Sunset brings Jharkhand health services to a standstill | ranchi | Hindustan Times
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Sunset brings Jharkhand health services to a standstill

ranchi Updated: Feb 05, 2016 16:45 IST
Anbwesh Roy Choudhury
Jharkhand news

3,958 of the total 4,575 health centres in Jharkhand are affected by irregular power supply. (HT Photo)

Sunset brings health services in Jharkhand’s hinterland to a standstill as around 80% of health centres in villages and hamlets in the pre-dominantly tribal state suffer from acute power shortage or virtually no electric supply.

There is one health sub-centre (HSC) for every six villages catering to nearly 420 families in Jharkhand. There in all 4575 health centres in Jharkhand, of which around 80 %—3,958 HSC—do not have power backups.

Reema Oraon, 36, a resident of Puto village in Gumla district, suffered from stomach ache on Monday evening. The local health center was a stone’s throw away from her home, but she had to be taken to the district hospital, around 65 kilometres away as the one near her home has no power supply after sunset.

“Doctors at the district hospital said I had gastritis. They gave me two pills and I was fine within half an hour. Next morning, I found the same medicines available at the local health centre,” said Reena, who had to spend Rs 300 to hire a crop carrying auto to travel to the district hospital.

In January this year a health center in Kamdara, Gumla was ransacked by villagers after it was found closed at night.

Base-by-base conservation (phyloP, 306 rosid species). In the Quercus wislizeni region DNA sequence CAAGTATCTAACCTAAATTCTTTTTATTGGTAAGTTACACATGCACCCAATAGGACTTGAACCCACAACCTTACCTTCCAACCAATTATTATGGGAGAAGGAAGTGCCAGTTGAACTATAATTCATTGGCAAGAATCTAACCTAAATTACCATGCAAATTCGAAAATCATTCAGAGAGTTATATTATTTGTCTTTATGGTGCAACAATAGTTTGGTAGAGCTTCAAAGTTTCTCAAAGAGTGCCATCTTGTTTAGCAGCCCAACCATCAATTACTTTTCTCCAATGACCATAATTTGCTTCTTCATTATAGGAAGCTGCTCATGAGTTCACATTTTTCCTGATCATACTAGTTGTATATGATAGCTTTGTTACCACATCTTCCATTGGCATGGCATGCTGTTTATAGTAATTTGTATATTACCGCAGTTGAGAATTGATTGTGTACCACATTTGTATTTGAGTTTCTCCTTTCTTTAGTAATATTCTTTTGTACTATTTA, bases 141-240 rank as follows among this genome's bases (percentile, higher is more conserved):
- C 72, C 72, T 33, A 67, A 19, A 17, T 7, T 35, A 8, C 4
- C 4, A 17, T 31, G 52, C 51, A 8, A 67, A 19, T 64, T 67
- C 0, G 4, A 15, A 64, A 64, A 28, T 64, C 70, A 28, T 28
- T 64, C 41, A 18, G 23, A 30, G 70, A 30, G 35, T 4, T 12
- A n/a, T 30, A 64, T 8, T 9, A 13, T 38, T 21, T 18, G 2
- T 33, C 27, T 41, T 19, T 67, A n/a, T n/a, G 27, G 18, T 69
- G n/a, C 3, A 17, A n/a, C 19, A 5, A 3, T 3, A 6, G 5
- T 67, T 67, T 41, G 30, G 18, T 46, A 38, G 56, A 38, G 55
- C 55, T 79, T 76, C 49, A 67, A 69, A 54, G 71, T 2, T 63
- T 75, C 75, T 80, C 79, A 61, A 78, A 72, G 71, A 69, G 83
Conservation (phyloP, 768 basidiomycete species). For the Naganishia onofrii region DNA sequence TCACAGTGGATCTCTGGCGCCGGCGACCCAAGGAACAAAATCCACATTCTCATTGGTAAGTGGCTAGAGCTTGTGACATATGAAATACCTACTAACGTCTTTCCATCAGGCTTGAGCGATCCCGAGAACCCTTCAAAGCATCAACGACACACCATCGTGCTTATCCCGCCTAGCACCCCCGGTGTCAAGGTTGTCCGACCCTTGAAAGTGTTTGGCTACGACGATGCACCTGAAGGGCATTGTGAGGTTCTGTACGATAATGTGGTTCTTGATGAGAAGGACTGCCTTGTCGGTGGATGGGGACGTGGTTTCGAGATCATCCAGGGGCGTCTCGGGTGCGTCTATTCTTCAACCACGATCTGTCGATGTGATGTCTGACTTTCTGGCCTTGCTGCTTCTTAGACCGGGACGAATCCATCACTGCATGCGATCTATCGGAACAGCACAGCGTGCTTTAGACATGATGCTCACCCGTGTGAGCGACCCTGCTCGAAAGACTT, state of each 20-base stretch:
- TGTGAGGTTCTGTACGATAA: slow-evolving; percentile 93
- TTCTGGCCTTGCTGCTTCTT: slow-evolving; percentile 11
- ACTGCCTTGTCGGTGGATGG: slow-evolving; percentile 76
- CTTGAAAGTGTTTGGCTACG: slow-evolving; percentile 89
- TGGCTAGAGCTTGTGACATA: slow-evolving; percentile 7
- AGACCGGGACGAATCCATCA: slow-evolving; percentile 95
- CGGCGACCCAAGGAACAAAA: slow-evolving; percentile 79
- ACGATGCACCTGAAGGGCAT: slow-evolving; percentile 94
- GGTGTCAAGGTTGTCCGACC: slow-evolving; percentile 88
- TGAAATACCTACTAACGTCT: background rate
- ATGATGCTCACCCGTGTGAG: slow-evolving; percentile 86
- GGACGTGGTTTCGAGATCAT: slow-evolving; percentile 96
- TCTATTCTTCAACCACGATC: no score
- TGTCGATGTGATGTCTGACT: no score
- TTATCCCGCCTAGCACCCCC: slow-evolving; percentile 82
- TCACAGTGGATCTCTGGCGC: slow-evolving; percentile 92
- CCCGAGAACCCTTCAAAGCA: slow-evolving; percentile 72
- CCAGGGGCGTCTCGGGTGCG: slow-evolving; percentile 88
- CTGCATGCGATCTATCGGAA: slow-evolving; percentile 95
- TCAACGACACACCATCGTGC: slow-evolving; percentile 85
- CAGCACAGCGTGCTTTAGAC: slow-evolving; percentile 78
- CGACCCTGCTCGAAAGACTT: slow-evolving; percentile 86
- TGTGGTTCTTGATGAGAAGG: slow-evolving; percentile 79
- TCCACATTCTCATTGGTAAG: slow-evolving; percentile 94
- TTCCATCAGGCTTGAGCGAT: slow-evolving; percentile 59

National Health Mission (NHM), Jharkhand mission director Ashish Singhmar said, “Poor electricity is a big challenge as it is hindering round the clock health services in rural areas.” He added that plans to install solar panels at centres were dropped after massive thefts in 2007.

The department, in the upcoming fiscal, has chosen 75 health centres as model health centres that will become the first to have solar panels, said health officials, adding that of the three types of health centres — HSC, primary health centres (PHC) and community health centres (CHC), only the latter had generator sets.

Jharkhand principal secretary of the energy department, SKG Rahate, said: “We had a dialogue with the health department. They will give us detailed project report, we will prepare an estimate,” adding that it was feasible to give supply lines to all the 4,000-odd health centres.

According to the Access to Clean Cooking Energy and Electricity – Survey of States (ACCESS) in 2015, just 67% households in Jharkhand had access to electricity, while power lines reached 96% villages.

Just 19% households had four or more hours of power supply in the evening and just 2% had access to 20 hours of electricity, the survey said.